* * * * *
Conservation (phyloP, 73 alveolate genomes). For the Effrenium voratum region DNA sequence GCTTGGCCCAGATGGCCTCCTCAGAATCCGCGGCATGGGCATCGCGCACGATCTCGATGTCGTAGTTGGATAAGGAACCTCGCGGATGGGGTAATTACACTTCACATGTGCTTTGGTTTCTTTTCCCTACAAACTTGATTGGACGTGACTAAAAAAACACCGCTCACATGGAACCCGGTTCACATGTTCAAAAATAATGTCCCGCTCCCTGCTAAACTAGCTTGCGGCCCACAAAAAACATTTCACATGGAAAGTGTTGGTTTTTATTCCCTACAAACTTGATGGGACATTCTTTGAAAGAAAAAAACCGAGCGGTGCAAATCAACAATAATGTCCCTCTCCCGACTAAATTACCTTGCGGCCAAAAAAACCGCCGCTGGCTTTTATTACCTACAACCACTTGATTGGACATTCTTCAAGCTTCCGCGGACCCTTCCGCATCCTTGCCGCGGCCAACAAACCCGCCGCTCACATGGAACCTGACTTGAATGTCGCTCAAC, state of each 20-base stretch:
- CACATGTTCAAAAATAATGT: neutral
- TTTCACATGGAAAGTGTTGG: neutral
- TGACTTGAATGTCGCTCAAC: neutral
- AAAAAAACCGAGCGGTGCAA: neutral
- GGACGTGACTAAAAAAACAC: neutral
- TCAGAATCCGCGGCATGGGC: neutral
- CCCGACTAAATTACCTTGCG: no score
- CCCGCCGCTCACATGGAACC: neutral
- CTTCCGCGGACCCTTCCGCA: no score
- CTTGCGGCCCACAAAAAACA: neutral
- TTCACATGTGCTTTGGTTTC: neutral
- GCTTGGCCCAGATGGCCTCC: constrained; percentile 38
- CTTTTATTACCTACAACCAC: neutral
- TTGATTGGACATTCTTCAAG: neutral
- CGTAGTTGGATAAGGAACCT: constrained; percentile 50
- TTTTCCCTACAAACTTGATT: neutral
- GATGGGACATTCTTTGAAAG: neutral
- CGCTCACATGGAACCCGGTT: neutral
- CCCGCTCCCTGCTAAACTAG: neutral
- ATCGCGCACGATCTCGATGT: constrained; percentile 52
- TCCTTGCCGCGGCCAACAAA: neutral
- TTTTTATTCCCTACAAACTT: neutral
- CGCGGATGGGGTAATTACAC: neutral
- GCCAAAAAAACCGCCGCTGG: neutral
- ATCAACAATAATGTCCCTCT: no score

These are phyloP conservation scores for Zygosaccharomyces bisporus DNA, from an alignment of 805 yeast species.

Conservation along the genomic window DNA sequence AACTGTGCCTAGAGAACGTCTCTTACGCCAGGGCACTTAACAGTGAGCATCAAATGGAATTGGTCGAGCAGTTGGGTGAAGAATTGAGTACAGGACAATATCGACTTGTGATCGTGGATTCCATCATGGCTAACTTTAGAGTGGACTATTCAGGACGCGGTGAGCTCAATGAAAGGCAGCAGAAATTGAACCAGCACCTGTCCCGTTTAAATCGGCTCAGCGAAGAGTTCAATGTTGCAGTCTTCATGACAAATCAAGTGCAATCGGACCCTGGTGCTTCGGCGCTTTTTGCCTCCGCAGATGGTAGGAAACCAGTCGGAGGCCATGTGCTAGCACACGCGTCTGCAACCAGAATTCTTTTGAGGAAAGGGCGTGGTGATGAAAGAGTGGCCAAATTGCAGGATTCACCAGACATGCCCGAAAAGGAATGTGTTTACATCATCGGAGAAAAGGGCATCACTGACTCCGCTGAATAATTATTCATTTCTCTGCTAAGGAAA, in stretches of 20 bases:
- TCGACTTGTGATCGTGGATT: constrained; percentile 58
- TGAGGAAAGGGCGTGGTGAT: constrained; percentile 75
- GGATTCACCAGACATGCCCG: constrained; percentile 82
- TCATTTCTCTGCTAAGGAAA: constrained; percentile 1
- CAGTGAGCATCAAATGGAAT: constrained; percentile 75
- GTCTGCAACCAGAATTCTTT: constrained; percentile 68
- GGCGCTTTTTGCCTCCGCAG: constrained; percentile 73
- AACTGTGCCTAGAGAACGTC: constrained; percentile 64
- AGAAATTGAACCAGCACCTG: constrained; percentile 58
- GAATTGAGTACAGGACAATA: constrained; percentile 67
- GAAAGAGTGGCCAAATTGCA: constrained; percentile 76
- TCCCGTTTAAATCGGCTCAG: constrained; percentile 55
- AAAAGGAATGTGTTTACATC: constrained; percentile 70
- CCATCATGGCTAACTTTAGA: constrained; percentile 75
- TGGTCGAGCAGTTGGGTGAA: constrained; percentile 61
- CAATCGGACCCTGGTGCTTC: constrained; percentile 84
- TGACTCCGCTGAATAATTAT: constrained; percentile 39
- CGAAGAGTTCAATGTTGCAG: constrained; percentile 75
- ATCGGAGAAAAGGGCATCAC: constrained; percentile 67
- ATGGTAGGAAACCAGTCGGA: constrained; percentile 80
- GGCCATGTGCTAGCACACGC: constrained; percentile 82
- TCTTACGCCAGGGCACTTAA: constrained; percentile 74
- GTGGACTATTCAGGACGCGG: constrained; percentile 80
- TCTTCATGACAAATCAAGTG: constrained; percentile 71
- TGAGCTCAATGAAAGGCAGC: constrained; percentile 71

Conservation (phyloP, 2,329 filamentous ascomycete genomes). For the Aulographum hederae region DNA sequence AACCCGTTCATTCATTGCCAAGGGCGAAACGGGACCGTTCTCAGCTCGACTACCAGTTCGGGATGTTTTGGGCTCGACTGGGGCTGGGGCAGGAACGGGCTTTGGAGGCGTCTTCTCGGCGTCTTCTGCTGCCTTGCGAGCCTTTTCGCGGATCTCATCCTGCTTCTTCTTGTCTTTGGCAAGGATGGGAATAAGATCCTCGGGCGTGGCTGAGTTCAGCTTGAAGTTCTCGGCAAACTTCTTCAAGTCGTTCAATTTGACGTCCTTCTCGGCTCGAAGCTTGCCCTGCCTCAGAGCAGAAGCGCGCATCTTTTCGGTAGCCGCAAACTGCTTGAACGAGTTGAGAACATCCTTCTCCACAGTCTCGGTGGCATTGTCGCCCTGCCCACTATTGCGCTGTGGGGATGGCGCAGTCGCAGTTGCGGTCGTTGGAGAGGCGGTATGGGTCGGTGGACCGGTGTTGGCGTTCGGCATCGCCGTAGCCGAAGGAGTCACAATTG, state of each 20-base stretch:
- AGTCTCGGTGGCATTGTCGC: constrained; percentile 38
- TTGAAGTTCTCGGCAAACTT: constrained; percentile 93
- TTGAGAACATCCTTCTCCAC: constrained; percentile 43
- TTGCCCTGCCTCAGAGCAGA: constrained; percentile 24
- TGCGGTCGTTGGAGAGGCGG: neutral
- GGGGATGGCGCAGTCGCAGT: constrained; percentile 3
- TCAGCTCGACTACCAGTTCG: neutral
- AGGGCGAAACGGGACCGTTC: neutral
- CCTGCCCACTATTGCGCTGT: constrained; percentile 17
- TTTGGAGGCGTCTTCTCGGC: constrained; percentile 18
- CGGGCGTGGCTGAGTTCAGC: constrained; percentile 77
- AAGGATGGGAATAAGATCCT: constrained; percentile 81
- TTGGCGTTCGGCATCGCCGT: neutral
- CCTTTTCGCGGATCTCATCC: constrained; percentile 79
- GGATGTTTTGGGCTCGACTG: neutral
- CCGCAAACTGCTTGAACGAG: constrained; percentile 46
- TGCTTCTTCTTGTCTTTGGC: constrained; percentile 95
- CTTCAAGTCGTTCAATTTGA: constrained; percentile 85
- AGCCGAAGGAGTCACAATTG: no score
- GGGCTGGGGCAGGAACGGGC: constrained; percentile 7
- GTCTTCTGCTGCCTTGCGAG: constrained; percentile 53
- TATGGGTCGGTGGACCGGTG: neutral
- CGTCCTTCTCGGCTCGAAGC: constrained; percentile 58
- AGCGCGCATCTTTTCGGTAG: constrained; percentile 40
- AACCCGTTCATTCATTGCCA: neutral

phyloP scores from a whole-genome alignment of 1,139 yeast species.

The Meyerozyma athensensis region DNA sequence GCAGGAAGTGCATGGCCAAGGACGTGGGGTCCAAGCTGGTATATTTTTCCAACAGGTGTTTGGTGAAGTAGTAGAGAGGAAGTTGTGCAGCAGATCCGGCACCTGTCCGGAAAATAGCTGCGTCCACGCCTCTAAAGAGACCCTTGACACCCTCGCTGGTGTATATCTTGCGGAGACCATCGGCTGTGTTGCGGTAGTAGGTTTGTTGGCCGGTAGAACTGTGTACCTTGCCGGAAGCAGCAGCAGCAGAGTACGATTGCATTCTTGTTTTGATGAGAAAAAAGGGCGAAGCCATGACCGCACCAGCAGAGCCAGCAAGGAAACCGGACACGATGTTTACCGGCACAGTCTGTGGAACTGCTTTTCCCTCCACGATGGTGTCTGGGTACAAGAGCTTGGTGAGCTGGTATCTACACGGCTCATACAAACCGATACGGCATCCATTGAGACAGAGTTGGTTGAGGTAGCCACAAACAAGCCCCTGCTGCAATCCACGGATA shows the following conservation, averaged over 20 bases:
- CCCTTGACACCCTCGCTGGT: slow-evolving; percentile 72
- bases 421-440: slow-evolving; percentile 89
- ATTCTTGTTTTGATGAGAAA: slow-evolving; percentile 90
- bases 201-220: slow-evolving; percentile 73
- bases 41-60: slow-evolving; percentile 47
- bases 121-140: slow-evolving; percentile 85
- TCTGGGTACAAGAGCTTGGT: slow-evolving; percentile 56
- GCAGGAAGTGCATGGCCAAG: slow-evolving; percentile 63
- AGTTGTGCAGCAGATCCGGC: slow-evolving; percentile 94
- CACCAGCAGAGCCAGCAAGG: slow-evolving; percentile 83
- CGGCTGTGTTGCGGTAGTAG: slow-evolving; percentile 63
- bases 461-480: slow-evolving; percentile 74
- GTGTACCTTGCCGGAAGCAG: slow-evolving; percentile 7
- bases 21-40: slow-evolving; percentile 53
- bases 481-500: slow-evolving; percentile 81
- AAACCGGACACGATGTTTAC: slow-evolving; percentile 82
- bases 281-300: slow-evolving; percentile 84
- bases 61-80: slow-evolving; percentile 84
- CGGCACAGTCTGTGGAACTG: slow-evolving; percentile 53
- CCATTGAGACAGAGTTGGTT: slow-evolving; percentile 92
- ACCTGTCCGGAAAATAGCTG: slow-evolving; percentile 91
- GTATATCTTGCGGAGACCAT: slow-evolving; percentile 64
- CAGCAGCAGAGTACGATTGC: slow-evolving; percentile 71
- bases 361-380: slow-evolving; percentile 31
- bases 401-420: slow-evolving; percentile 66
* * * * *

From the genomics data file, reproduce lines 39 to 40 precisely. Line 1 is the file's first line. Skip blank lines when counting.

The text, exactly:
- GAAAGAGTGGCCAAATTGCA: constrained; percentile 76
- TCCCGTTTAAATCGGCTCAG: constrained; percentile 55